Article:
How is Cross-Laminated Timber Made?

How Are Cross-Laminated Timber (CLT) Wall and Floor Panels Manufactured?

Foreword by Ian Thompson, Editor

Today’s video takes us on a tour of a factory situated in the northern region of Victoria. The factory, owned by XLAM, leverages locally grown softwoods for the production of cross-laminated timber, also known as CLT.

Cross-laminated timber has been gaining recognition and popularity worldwide as a high-performing, eco-friendly structural material. Initially developed in Europe, and some 50+ years later, it has made its way into the architectural practices of Australia and North America.

In this tour, we will delve into the process of cross-laminated timber panel production, guided by Tyson Infanti, from CLT supplier XLAM. Tyson will be explaining the intricate details of this layered wood product, its versatility in terms of size, and the way it is cut and prepared for site use.

We will then explore the manufacturing process. A dedicated and skilled workforce maintains a safe, highly coordinated environment to ensure the products are ready for use in commercial and residential building projects.

We will walk you through the initial stages of sourcing wood sections, moisture content scanning, and the finger-jointing process, which enables the production of long boards from feedstock of any length.

Quality and safety assurance is a crucial part of the process as well, and Colin Stone, the Quality and Safety Manager for XLAM Australia, will shed light on their rigorous testing procedures.

Later, we will explain how the planed and cut boards are assembled into a panel, discuss the adhesive bonding and pressing processes, and finally, show how the CNC machine adds the finishing touches, cutting out windows and door openings.

We will also highlight additional services offered by the factory, including pre-coating with a moisture barrier, lining with a water-resistant membrane, and delivering panels in perfect condition.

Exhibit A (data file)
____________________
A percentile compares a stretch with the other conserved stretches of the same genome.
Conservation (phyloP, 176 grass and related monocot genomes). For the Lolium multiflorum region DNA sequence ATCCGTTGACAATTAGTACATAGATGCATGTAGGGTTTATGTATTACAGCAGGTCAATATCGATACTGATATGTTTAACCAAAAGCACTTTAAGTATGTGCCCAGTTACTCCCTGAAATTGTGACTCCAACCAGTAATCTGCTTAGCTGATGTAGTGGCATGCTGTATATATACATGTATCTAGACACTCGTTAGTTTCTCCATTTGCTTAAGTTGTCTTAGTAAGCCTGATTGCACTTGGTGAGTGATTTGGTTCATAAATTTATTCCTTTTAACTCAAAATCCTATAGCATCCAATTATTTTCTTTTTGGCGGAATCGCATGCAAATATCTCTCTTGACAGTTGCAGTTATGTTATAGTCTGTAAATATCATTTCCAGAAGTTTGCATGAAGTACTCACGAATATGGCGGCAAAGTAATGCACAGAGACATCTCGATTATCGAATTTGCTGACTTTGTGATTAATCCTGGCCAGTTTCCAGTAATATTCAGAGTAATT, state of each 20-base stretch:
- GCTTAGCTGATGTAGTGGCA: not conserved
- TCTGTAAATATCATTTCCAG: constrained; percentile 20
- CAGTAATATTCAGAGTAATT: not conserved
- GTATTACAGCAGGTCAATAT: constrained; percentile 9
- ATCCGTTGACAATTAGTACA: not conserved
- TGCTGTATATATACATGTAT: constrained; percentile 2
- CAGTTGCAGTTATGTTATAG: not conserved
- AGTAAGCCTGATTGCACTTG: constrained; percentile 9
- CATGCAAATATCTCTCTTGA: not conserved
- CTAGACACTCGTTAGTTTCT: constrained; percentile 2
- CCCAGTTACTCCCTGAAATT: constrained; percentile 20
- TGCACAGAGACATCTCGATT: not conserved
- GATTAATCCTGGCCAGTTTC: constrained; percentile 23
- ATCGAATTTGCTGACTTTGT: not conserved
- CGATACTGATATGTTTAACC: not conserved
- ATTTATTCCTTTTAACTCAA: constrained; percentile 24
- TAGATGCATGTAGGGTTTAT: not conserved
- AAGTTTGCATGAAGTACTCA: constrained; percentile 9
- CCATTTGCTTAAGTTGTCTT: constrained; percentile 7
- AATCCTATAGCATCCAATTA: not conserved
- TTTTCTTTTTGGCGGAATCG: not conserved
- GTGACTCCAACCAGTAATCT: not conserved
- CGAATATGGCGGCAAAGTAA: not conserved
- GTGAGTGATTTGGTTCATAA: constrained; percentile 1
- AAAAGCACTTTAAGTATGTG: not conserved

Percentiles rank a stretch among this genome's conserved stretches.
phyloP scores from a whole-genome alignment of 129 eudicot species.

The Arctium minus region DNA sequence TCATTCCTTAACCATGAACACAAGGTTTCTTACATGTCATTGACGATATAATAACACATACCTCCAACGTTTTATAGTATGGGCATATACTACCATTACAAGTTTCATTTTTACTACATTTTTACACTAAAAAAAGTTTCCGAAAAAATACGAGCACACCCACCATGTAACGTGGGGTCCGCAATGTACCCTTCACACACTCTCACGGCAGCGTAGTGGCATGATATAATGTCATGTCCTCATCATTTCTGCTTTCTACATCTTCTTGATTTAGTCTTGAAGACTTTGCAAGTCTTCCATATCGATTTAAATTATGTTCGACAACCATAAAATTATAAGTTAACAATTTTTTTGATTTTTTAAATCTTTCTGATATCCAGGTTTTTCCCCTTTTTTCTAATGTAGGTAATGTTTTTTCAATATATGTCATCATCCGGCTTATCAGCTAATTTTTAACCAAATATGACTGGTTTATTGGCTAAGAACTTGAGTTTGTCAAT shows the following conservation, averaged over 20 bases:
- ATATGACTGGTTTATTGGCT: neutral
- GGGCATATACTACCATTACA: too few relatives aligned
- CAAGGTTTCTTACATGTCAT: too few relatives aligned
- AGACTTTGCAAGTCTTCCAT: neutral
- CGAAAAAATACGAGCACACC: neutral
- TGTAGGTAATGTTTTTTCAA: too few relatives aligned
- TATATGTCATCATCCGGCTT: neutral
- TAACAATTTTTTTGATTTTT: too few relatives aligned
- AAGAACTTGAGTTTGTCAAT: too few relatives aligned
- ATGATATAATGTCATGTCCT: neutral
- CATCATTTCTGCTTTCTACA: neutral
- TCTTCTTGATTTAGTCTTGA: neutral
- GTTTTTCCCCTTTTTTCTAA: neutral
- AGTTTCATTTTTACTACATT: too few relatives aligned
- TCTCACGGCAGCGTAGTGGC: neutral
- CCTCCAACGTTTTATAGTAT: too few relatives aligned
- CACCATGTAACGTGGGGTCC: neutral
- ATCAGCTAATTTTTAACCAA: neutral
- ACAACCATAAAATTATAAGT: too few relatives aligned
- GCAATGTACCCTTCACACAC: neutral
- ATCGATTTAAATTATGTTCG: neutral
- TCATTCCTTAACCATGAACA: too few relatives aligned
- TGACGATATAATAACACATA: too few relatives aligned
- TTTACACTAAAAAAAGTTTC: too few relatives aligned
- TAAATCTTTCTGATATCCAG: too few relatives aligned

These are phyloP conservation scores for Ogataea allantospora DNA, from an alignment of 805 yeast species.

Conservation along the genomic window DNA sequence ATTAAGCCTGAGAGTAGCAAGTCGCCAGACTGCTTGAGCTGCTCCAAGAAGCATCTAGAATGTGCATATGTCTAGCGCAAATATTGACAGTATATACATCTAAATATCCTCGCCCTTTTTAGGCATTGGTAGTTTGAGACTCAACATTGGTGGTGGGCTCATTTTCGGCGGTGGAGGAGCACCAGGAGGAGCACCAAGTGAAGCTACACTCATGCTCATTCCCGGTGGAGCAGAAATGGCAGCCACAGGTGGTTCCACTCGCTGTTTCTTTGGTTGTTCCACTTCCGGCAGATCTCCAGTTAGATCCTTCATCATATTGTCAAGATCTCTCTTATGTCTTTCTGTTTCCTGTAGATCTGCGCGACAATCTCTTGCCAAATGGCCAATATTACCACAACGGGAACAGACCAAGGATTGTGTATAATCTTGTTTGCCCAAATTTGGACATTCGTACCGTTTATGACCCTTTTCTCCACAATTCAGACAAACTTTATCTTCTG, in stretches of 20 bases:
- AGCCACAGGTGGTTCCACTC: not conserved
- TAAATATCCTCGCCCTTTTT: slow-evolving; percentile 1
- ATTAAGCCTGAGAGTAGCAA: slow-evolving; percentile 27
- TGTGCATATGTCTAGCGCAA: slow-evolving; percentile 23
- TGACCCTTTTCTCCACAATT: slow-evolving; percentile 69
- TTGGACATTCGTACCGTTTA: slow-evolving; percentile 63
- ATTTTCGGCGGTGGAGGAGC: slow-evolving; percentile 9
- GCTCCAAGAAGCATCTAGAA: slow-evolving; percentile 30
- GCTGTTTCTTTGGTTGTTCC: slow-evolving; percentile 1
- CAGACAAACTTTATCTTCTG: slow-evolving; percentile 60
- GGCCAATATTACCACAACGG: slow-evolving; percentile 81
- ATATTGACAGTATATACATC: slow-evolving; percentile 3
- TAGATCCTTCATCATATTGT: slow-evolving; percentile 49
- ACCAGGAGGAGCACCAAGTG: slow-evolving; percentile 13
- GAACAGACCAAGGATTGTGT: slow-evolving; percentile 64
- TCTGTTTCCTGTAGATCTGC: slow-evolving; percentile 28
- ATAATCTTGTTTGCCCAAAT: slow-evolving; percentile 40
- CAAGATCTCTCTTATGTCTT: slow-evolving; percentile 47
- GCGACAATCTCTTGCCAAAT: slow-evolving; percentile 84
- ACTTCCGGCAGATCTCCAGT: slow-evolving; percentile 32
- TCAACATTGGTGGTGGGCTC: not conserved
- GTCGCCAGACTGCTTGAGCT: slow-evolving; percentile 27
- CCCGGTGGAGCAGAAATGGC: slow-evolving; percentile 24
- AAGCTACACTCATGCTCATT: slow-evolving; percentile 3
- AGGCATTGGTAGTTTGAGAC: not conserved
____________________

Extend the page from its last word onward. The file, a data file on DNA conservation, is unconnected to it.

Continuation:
So, let’s delve into the world of cross-laminated timber and discover how this sustainable building material is made.

Unveiling the Craft of Cross-Laminated Timber (CLT) Manufacturing

Video Transcript

Today we’re at a factory in northern Victoria that uses locally grown softwoods to produce cross-laminated timber. Let’s go and see how it’s made.

Cross-laminated timber or CLT is quickly growing in popularity around the world. While the product was first developed in Europe, recent years have seen Australia and North America quickly adopt the high performing and environmentally friendly structural material.

I asked Tyson Infanti from a local CLT supplier to explain the product further. “So cross-laminated timber is part of the mass timber family. So it’s a panelized system made up of multiple layers of boards. You can see the multiple layers here. This is a three-layer panel. In each subsequent layer, the boards run 90 degrees to each other.

So with an odd number of boards, we can make up a range of three, five, seven, and nine-layer panels. And with that, we can make 60 mil panels all the way up to 350 mil panels. In terms of the actual format or the size of the panels, we can make up to 16 meters by three and a half meter panels. And then they’re cut up into the sort of the final panels that would go to site.”

So now we know what we’re talking about, let’s take a closer look at how it’s made. Like all engineered wood products, cross-laminated timber is manufactured in a safe, highly coordinated factory environment. Here a workforce of dedicated and skilled staff monitor production and test product to ensure the highest quality output possible.

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The manufacturing process starts with rough sawn wood sections. These are most commonly untreated structural softwood, but treated softwood and even hardwoods are now possible. Different thicknesses of cross-laminated timber panels may require different layups comprising boards of varying thicknesses. For this reason, cross-laminated timber producers must plan ahead to ensure they have the right feedstock for a project.

Once the specified boards have been sourced, they are loaded onto the production line where they are first scanned for moisture content before proceeding to the next station. Here the boards go through a finger-jointing process to create a single long board out of any feedstock length. This means that even if the factory only has two meter long feedstock, it can still produce a panel of 16 meters in length.